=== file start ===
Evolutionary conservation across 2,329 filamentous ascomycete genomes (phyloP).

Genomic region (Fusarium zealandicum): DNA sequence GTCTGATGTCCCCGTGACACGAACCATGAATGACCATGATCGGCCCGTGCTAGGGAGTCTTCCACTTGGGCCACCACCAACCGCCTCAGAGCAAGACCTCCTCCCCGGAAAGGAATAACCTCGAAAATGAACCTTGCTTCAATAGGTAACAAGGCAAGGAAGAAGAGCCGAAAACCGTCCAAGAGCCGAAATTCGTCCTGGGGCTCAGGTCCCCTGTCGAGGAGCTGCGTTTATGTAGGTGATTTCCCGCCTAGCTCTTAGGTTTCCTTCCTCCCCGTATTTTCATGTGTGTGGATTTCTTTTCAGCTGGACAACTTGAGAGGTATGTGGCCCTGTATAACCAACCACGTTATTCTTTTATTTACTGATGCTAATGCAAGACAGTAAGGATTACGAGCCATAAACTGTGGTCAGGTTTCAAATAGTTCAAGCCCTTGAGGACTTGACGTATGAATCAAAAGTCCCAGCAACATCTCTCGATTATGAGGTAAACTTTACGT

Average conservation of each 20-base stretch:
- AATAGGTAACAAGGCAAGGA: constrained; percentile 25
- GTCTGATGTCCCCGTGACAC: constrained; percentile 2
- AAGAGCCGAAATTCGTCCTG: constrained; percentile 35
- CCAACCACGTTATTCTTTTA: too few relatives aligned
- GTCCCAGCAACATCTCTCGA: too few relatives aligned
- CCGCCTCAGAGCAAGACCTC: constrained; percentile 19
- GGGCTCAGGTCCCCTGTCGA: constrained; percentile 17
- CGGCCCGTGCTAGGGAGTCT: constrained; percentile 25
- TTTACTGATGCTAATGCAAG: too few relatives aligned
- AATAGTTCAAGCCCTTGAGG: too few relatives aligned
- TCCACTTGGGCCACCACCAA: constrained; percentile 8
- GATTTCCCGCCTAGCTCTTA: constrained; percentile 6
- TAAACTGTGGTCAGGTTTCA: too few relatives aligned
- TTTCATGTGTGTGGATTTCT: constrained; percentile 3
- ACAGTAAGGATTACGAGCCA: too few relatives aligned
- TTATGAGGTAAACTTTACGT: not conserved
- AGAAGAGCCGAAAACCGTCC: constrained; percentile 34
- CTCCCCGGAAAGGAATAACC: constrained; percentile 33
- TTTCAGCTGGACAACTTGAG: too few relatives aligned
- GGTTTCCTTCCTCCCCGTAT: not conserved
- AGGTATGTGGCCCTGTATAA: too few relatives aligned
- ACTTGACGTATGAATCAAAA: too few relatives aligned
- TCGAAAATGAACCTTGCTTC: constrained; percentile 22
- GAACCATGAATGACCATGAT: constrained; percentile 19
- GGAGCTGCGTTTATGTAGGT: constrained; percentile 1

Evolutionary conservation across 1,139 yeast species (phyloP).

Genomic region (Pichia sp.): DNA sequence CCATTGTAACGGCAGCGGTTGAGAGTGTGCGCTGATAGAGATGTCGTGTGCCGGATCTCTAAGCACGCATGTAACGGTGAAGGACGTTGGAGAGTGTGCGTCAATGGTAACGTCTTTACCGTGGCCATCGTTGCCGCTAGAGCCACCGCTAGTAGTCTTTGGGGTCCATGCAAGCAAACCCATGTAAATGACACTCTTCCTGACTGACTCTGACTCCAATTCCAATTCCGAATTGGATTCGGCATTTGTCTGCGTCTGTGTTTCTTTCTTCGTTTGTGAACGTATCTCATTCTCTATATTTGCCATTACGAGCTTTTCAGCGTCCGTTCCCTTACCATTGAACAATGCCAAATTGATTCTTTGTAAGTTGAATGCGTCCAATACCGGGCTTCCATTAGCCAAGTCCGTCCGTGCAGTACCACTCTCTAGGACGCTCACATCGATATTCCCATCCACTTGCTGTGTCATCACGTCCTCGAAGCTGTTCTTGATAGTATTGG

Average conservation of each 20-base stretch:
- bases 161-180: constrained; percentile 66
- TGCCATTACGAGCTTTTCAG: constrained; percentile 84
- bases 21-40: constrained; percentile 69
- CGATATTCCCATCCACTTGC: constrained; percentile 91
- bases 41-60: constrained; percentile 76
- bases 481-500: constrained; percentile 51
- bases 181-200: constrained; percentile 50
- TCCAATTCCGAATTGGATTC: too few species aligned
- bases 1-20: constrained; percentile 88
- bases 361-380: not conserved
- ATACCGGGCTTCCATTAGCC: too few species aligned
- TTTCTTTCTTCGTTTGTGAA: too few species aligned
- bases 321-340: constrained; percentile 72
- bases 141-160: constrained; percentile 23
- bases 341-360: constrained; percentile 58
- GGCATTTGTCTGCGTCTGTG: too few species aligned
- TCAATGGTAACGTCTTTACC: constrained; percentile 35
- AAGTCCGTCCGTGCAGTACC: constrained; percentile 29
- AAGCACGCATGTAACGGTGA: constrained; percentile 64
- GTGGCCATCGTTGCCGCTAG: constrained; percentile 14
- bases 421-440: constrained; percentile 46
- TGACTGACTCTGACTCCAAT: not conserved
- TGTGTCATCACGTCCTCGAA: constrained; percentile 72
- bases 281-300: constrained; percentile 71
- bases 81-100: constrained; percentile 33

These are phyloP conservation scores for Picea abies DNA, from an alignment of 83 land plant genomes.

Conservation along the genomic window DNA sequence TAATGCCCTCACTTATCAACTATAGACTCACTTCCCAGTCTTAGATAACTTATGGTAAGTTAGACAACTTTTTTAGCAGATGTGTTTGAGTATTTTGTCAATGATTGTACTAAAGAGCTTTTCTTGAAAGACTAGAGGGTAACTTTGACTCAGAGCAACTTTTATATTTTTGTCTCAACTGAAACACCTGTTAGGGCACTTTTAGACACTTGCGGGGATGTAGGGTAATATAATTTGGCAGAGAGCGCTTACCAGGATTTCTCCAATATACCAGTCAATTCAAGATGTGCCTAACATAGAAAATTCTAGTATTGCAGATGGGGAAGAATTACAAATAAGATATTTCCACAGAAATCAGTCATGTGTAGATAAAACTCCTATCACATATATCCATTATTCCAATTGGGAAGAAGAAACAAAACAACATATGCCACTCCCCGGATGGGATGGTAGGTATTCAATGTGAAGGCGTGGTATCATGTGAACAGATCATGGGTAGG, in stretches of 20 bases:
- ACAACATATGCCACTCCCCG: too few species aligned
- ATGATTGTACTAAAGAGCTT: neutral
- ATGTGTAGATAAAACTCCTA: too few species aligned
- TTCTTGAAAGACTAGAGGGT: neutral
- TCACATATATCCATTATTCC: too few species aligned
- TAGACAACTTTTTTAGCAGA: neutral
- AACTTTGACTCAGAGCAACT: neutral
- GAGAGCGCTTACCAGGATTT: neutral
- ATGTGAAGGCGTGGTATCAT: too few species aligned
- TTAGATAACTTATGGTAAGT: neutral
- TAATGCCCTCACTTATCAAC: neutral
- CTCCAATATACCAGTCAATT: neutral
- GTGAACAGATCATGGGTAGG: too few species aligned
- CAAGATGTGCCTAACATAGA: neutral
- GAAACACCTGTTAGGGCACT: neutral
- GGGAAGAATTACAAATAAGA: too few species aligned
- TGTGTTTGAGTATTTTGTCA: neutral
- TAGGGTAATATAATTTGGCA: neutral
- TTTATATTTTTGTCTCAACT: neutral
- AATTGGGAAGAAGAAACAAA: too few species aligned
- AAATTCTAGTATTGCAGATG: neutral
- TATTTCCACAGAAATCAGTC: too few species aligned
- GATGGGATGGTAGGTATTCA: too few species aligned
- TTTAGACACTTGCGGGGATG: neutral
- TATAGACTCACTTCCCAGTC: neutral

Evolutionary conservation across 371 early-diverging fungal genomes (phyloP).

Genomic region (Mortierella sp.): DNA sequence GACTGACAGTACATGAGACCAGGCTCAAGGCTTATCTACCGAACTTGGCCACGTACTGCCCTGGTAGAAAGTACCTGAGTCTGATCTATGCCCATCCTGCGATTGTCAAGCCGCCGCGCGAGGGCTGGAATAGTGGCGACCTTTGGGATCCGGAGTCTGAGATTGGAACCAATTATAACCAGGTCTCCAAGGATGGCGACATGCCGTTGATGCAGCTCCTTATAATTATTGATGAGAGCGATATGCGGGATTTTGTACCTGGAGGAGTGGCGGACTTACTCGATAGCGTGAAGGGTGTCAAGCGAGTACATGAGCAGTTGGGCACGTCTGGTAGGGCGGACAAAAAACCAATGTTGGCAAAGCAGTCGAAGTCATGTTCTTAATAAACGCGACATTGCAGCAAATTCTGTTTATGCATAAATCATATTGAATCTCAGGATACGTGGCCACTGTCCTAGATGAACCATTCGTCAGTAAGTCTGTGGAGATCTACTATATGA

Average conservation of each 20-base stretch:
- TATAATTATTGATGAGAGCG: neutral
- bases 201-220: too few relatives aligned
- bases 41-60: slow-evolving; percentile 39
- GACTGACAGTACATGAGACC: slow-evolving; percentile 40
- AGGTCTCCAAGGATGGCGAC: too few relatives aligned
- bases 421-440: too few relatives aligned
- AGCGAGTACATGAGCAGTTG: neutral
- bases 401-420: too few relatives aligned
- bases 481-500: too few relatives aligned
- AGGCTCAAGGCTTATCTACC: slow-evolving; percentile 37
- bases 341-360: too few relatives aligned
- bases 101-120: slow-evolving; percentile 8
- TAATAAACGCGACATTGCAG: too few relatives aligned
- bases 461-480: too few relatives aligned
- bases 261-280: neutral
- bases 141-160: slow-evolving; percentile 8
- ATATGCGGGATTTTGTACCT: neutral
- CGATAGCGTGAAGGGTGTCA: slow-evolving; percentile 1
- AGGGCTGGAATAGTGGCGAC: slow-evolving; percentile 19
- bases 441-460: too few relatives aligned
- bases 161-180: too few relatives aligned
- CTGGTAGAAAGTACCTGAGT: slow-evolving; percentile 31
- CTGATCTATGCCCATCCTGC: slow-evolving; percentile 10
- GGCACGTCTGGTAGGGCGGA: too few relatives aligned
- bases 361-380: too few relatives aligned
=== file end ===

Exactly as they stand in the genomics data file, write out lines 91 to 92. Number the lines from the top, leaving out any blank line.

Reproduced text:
- AGGTCTCCAAGGATGGCGAC: too few relatives aligned
- bases 421-440: too few relatives aligned